US 4032739 A
The invention relates to an electrical type contact switch assembly. The assembly includes an insulated contact carrier having a U-shaped portion with spaced apart walls. A slot for receiving a leaf spring extends transversely through the walls. Mutually facing depressions formed in the walls straddle the slot and have oppositely inclined surfaces. A leaf spring disposed in the slot has a resiliently hinged flap extending at an acute angle relative to the plane of the spring. The flap is in resilient biasing engagement with the inclined surfaces of the contact carrier. The flap is of trapezium shape and is an integral part of the spring.
1. A contact switch assembly comprising an insulated contact carrier having a U-shaped portion with spaced apart walls, a slot extending transversely through said walls, mutually facing recesses formed in said walls on at least one side of said slot, said recesses having oppositely inclined surfaces, a leaf spring contact in said slot having an attached resiliently hinged flap extending at an acute angle relative to the plane of said leaf spring contact, said flap having sharp corners at opposite ends thereof which dig into said inclined surfaces of said recesses to hold said flap in resilient biasing engagement with said inclined surfaces of said carrier to hold said leaf spring contact firmly in an inserted position.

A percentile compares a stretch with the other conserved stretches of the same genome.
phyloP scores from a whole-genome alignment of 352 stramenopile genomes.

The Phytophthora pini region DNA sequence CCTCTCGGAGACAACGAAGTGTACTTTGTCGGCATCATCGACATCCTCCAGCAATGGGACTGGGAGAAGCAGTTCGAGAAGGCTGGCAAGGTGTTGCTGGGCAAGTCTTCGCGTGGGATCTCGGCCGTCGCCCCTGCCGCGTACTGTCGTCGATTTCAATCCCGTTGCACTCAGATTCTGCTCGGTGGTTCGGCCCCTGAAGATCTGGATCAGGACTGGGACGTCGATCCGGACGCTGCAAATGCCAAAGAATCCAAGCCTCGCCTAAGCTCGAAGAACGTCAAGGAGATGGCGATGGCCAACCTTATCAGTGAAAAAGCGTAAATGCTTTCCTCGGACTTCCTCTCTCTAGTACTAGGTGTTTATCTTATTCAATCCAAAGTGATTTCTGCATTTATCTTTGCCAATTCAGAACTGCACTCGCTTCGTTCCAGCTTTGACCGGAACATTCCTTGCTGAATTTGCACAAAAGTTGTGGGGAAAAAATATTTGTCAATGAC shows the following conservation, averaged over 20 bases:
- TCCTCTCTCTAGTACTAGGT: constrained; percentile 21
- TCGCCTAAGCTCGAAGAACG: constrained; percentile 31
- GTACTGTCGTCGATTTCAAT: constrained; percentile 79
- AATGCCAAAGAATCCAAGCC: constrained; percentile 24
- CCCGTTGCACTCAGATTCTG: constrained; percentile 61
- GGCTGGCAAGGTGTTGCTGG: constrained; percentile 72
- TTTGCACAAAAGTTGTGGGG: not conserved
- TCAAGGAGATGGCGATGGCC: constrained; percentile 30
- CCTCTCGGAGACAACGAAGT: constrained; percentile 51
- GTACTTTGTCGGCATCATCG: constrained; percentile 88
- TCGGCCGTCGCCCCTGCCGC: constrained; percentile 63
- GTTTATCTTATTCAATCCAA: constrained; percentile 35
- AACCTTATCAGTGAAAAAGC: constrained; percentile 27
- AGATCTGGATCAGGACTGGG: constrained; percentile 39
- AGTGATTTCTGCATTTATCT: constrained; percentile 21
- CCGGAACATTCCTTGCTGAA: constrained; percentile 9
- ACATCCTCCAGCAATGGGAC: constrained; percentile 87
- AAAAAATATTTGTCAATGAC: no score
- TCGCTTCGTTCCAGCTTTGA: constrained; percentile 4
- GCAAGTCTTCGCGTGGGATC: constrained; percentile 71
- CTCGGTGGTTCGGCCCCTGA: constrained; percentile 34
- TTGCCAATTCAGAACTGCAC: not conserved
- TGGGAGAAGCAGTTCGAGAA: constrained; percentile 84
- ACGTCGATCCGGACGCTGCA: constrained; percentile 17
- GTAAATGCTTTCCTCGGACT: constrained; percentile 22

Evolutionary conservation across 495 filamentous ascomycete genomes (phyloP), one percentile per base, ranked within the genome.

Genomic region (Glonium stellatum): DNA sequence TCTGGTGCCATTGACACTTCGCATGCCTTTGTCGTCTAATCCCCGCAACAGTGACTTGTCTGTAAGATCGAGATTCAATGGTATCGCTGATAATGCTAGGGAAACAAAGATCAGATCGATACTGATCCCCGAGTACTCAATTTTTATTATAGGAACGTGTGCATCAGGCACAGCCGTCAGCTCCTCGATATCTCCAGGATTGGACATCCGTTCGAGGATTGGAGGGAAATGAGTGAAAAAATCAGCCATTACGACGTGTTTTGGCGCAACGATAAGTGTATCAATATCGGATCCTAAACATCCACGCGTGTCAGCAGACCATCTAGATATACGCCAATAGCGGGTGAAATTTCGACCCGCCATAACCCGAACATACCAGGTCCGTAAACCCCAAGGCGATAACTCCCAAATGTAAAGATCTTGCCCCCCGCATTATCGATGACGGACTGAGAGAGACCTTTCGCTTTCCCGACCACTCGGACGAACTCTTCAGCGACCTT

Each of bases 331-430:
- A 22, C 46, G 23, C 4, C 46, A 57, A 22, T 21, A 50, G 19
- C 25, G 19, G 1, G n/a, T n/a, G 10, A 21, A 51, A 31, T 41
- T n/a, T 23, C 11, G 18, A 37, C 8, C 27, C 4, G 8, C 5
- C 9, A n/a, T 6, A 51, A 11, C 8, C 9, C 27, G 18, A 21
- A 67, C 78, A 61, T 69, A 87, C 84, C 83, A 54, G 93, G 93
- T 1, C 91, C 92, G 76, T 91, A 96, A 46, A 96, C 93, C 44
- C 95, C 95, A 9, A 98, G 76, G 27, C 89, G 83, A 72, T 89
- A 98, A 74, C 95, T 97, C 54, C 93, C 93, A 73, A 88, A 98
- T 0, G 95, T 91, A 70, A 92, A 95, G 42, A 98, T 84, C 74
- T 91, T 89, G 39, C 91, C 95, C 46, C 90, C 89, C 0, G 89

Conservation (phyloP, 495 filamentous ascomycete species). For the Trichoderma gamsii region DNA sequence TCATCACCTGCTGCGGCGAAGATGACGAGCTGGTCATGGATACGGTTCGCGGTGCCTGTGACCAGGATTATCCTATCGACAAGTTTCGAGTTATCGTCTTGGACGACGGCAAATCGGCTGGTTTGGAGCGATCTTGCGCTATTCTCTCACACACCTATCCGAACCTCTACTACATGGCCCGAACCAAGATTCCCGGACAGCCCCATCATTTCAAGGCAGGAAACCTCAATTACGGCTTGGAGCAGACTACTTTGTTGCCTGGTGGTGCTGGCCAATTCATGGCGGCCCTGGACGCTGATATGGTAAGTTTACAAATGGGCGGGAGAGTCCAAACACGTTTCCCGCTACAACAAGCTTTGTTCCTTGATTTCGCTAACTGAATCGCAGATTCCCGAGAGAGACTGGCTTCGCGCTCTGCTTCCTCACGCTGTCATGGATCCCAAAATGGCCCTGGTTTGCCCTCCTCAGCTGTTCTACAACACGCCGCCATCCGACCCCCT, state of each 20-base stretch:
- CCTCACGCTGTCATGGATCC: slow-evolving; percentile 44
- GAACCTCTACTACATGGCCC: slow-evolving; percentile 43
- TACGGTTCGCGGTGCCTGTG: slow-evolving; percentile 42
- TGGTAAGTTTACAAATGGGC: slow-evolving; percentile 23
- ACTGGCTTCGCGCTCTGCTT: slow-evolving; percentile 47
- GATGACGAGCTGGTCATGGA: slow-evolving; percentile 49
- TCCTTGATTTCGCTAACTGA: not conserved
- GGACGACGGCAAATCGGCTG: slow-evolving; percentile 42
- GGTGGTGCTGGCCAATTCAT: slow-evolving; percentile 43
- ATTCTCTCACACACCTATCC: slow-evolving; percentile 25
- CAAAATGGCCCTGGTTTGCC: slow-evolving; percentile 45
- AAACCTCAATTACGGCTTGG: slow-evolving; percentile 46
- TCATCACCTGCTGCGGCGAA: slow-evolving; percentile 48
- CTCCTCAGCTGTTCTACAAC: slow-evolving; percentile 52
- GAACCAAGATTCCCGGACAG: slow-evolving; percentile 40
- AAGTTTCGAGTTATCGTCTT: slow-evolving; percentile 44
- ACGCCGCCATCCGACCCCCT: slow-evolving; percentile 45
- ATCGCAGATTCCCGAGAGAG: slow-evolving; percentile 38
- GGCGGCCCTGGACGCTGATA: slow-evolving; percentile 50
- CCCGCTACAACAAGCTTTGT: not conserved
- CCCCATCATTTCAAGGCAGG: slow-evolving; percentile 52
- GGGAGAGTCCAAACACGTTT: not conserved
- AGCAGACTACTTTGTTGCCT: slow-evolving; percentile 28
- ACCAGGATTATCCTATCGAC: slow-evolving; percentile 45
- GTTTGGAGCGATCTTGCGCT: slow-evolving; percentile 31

2. A switch assembly according to claim 1 wherein said flap has three sides and is an integral part of said spring.
3. A switch assembly according to claim 2 wherein said flap is of trapezium shape.
The invention relates to a holding device for a leaf spring, comprising a clamping portion held between two surfaces of a carrier.
The holding device is suitable for leaf springs of the most varied kind, e.g. purely mechanically loading springs as used in snap switches or also electrically effective leaf springs such as contact springs.
It is known, for example in relay contact springs, to provide a two-part carrier, to introduce the clamping portion of the leaf spring between the two carrier parts and then to interconnect the latter, whether by screw or adhesive, so that the leaf spring is securely held. However, this assembly is costly, especially if one carrier is provided for several leaf springs.
It has also to be considered that leaf springs are often required to be prestressed in the built-in condition. This can be achieved by giving the leaf springs a particular shape during manufacture. During mounting of the leaf springs care must be taken that the forces acting on the clamping portion do not influence the shape and thus the prestressing of the free portion of the leaf spring.